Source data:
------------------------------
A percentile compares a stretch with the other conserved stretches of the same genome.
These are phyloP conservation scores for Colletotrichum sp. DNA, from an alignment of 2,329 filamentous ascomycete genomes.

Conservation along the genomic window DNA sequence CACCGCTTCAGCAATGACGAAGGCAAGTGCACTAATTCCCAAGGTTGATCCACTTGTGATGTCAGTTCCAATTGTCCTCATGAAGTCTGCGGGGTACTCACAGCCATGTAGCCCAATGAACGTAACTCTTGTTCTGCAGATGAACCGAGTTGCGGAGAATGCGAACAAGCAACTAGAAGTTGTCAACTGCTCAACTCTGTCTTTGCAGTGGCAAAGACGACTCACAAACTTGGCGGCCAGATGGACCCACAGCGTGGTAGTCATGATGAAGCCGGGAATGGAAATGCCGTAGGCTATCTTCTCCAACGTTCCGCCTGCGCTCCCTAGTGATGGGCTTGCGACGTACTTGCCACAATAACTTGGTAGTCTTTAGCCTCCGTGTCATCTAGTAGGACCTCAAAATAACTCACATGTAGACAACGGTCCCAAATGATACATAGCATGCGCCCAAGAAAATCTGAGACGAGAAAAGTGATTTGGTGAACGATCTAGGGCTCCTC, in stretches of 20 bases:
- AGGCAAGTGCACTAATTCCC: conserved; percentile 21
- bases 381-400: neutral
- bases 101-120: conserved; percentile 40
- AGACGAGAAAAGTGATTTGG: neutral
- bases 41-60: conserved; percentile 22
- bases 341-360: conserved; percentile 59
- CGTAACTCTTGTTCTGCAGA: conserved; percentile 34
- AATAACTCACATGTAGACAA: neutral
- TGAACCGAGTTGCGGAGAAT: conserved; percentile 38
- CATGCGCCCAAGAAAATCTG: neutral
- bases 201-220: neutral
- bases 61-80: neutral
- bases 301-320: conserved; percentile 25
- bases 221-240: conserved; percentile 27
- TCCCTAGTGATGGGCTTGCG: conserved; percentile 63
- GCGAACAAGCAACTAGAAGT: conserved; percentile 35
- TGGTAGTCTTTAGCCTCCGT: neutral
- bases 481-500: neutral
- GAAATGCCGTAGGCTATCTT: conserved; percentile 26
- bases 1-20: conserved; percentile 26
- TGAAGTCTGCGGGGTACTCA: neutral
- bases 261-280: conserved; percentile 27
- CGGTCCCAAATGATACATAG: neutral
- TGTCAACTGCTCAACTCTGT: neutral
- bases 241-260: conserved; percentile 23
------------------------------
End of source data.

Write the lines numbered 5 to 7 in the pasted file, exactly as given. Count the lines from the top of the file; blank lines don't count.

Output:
- bases 381-400: neutral
- bases 101-120: conserved; percentile 40
- AGACGAGAAAAGTGATTTGG: neutral